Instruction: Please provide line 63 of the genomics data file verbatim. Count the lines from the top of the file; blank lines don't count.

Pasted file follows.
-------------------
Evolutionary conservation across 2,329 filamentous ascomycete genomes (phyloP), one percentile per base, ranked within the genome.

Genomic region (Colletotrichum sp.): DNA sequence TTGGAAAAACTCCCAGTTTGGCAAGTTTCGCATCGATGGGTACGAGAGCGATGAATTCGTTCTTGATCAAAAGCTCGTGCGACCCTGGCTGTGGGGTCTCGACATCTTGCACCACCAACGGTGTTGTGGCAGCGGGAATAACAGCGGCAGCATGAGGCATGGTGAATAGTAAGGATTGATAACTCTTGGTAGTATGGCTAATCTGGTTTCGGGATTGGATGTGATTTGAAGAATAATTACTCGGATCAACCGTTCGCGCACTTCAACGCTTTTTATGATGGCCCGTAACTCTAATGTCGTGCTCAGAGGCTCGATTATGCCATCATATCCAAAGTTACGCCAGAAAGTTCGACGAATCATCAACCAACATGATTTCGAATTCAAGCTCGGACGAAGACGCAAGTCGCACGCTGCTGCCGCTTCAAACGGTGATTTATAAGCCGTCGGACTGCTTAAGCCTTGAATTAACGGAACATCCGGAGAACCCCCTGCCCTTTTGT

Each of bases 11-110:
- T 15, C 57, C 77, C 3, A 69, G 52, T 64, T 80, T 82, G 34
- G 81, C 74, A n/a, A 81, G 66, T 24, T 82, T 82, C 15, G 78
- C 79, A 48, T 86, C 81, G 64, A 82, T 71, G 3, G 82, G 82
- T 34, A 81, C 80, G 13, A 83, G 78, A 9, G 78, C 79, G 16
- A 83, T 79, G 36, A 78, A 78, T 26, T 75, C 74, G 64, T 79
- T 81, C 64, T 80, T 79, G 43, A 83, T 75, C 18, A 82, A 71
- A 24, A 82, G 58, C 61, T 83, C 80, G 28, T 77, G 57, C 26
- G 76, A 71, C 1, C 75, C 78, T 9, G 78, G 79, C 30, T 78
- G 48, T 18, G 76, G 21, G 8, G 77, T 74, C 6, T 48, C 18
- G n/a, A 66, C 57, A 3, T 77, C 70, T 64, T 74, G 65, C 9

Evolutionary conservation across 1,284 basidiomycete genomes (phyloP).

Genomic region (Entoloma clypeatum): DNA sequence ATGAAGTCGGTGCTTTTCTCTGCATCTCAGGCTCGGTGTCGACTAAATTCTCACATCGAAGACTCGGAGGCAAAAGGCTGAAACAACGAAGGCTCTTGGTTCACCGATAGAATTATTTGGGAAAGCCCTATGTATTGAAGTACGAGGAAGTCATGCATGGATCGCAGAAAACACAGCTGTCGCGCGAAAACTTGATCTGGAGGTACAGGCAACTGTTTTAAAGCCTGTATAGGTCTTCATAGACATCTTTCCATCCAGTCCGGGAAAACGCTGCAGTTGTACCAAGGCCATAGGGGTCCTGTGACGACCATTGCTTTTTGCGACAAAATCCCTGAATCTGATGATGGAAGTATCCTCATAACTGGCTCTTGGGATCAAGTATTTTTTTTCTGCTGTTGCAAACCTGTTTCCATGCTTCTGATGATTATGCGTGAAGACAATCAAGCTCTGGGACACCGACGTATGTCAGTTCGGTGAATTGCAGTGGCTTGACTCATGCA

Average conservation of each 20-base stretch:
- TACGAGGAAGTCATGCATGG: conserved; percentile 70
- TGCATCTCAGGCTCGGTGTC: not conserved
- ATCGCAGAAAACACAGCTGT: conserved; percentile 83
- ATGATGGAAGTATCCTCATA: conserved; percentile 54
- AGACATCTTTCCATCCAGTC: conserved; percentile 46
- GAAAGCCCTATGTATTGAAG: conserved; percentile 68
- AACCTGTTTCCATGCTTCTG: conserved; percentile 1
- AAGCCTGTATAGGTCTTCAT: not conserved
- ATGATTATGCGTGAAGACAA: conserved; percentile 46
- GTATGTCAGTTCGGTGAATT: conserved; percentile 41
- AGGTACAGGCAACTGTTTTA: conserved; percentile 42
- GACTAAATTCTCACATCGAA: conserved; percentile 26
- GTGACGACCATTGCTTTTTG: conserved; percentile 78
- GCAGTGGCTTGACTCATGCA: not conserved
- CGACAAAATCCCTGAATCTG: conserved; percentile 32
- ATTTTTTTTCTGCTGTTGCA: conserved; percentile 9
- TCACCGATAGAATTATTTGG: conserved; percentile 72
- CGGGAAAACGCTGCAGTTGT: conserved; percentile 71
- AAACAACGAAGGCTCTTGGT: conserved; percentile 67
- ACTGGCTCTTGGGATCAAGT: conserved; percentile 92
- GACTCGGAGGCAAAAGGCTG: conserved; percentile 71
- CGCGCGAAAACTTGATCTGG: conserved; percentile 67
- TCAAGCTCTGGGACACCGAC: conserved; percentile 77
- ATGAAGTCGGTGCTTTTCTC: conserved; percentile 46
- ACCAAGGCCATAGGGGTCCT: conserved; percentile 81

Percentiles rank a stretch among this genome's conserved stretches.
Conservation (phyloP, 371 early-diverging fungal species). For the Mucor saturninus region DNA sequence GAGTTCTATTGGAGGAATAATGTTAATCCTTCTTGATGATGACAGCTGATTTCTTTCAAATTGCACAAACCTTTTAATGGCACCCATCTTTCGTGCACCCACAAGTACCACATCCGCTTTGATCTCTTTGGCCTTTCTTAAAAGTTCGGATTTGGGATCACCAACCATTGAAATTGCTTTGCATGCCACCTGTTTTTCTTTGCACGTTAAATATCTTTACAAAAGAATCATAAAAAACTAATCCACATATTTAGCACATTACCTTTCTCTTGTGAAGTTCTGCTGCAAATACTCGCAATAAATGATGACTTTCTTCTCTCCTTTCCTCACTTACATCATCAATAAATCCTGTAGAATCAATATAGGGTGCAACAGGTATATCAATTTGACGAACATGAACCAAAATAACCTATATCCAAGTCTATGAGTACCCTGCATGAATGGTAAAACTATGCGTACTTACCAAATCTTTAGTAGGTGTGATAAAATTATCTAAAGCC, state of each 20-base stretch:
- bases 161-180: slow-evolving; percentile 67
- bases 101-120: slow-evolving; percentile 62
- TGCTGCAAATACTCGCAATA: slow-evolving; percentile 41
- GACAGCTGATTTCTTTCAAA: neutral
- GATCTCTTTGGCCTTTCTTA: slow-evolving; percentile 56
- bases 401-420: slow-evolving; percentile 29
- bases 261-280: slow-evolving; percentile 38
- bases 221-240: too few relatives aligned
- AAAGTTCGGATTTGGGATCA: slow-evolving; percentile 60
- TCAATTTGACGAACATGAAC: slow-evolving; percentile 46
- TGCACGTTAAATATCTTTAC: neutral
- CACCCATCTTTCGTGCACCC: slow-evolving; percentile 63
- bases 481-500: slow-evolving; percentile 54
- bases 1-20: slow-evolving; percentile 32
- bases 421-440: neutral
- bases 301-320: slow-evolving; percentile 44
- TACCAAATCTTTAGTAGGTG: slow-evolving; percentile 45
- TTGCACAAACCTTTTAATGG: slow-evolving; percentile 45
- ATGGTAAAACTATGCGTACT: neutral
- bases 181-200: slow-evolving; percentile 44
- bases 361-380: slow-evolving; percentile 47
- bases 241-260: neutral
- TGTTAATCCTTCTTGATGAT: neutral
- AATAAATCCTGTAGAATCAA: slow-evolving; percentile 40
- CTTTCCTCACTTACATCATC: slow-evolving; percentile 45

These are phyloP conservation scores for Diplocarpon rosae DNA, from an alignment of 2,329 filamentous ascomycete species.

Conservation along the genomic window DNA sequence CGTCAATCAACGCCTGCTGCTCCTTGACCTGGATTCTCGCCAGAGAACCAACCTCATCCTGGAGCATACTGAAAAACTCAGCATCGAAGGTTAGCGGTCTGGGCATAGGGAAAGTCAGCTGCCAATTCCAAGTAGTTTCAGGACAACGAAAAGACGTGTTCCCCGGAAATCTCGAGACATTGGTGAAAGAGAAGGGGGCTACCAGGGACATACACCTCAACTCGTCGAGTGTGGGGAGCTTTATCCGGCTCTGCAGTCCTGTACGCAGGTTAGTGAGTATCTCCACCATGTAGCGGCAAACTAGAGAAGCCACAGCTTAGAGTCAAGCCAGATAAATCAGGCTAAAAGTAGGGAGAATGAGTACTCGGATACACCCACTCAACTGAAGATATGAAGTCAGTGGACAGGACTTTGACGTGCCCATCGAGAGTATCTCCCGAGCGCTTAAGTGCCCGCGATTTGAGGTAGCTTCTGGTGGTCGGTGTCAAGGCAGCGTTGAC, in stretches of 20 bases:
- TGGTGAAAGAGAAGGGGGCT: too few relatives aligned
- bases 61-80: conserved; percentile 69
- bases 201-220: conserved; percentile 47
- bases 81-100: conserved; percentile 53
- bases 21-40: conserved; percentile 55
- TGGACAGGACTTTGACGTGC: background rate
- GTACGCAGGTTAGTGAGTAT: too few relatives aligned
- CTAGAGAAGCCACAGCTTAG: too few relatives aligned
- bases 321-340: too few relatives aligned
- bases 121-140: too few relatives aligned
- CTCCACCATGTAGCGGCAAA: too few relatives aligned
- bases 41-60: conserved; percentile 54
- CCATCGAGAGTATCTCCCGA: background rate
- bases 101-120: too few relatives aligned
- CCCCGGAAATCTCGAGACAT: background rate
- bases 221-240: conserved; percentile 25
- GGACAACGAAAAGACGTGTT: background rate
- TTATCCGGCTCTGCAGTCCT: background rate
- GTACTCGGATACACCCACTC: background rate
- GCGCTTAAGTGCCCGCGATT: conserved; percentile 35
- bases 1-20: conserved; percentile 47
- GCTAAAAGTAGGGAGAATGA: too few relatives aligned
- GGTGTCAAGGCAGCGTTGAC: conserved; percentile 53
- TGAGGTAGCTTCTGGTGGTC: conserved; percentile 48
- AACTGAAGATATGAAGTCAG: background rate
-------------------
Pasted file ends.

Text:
- bases 181-200: slow-evolving; percentile 44